Abraham's Children: Liberty and tolerance in an age
of religious conflict
Kelly James Clark, editor
Yale University Press £12.99
Church Times Bookshop £11.70
(Use code CT719)
THIS is an important, disturbing, and inspiring book.
The contributors to Abraham's Children are minority
voices in their communities, who yearn for their religion to
promote peace and tolerance rather than enflame "the hatred buried
inside us for so long". Their pleas are firmly based on the
authentic teaching of their scriptures and tradition, which is
often obscured by extremists and the media. For example, Abdolkarim
Soroush, a leading Iranian philosopher, insists that tolerance and
public accountability - "the pillars of democracy" - are also key
teachings of Islam.
The book is disturbing because it highlights so many examples of
prejudice and abuse of human rights, often taught to children at an
early age. Leah Shakdiel condemns the Israeli school syllabus's
springtime concentration on "victimhood". It makes children "slaves
of memory", and blinds them to "to the ethical and spiritual
reality of what we do to others".
The textbook for young Israeli children Living Together in
Israel scarcely mentions Palestinians, Jewish-Ethiopians,
Bedouin, and Druze, who also live in the Land, even if they coexist
in daily life. In Afghanistan, the Taliban denied girls any
schooling, although, in 1996, 70 per cent of teachers in Kabul were
women. In Turkey, children are taught about the "vicious historical
agendas of missionaries".
Christians, too, may oppress minorities. Miroslav Volf says that
his grandfather, a Baptist minister, and his father, a Pentecostal
one, both had an easier time under the Communists than under Roman
Catholic or Eastern Orthodox domination. The horrific accounts of
honour killing and female genital mutilation, now condemned by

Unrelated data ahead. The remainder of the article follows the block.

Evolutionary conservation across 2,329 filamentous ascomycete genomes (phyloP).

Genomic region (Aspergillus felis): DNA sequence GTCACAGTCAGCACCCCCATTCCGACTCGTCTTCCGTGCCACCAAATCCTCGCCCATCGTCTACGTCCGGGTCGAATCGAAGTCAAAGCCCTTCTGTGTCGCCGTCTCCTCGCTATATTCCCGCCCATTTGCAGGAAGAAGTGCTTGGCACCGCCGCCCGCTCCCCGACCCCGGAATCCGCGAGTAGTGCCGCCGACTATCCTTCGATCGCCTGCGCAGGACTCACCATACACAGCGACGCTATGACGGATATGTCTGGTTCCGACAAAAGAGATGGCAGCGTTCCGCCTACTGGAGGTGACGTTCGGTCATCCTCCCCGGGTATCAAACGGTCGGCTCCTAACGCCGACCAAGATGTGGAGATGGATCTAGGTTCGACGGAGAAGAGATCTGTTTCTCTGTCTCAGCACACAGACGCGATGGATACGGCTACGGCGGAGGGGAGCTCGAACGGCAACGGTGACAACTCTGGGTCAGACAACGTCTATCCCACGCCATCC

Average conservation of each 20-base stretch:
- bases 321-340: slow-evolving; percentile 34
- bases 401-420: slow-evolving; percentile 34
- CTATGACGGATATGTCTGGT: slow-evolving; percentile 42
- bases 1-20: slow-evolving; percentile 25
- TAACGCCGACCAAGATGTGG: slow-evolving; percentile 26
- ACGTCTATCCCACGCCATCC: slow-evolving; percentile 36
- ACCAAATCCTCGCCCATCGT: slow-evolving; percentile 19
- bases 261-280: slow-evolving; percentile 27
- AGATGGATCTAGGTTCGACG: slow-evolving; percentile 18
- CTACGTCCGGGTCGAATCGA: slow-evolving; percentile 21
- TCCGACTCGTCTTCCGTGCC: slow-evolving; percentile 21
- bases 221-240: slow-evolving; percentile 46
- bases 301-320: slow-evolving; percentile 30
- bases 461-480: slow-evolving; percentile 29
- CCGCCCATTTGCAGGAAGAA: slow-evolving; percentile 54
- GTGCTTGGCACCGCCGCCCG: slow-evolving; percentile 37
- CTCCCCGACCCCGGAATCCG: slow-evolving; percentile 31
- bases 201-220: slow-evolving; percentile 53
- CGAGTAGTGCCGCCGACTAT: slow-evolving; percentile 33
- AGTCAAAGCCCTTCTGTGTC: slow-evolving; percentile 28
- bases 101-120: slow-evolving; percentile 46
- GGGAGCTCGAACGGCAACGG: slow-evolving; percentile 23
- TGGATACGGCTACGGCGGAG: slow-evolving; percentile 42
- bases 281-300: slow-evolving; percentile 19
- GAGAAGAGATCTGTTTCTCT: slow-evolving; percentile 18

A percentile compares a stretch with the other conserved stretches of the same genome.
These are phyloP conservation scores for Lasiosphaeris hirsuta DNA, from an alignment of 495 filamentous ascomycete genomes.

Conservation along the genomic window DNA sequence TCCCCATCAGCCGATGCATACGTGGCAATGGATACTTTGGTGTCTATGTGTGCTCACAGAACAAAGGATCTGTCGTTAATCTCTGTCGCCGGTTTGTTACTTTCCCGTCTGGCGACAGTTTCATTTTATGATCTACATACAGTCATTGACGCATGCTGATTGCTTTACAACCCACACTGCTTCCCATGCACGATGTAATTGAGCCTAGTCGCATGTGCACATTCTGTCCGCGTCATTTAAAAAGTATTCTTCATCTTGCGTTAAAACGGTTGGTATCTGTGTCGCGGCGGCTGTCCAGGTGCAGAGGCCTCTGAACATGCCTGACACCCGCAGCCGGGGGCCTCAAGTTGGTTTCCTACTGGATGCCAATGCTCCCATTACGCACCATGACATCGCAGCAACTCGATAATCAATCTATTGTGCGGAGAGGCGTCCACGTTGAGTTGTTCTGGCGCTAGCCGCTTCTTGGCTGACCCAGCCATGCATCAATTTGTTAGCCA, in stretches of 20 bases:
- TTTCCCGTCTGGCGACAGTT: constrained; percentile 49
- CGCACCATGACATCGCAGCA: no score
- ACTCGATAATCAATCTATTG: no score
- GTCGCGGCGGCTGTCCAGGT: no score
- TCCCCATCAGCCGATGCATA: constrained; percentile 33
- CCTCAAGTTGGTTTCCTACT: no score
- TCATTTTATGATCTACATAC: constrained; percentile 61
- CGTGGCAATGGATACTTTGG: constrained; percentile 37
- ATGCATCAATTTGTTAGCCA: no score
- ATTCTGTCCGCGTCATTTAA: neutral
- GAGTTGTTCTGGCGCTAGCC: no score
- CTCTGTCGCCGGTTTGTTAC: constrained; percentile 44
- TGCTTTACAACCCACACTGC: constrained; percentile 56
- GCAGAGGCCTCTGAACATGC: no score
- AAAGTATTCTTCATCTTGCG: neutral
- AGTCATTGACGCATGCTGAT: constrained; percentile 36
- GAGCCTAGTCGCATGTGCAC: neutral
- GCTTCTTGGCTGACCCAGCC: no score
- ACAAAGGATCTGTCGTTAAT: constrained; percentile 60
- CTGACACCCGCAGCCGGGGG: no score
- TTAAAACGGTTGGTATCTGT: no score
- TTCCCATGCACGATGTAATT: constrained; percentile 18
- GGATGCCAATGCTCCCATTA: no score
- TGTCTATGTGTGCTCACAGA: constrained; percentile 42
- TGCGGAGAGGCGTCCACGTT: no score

leaders of all religions, sadly show that the practice has been
widespread in many communities.
Even when religions campaign for religious freedom and human
rights, as Ziya Meral points out, they usually do so for members of
their own religion. This is why the book is inspiring. Several
contributors, despite the dangers, have challenged their own
communities and defended the human rights of those who belong to
another faith community. "I struggle from within the soul of my
people," says Rabbi Arik Ascherman, who defended a Palestinian boy
who was used as a human shield. In his nightmares, the lad
remembered that "a tall Jewish man in a kippah came to my rescue
and told me not to be afraid." President Carter refused to choose
between realism and idealism. "Moral principles", he insisted as
President, "were the best foundation for the exertion of American
power and influence."
"God has no enemies," Abdurrahman Wahid says. He provides
equally for those who believe in him and those who do not. Calvin
said much the same. Even those whose views we reject bear the image
of God and are beloved by God. Indeed, the closer we come to God by
whatever path, as Rumi said, we no longer think of ourselves as
"Christian, nor Jew, nor Magian, nor Muslim", but as one child of
God's global family.
The Revd Dr Marcus Braybrooke is the President of the World
Congress of Faiths.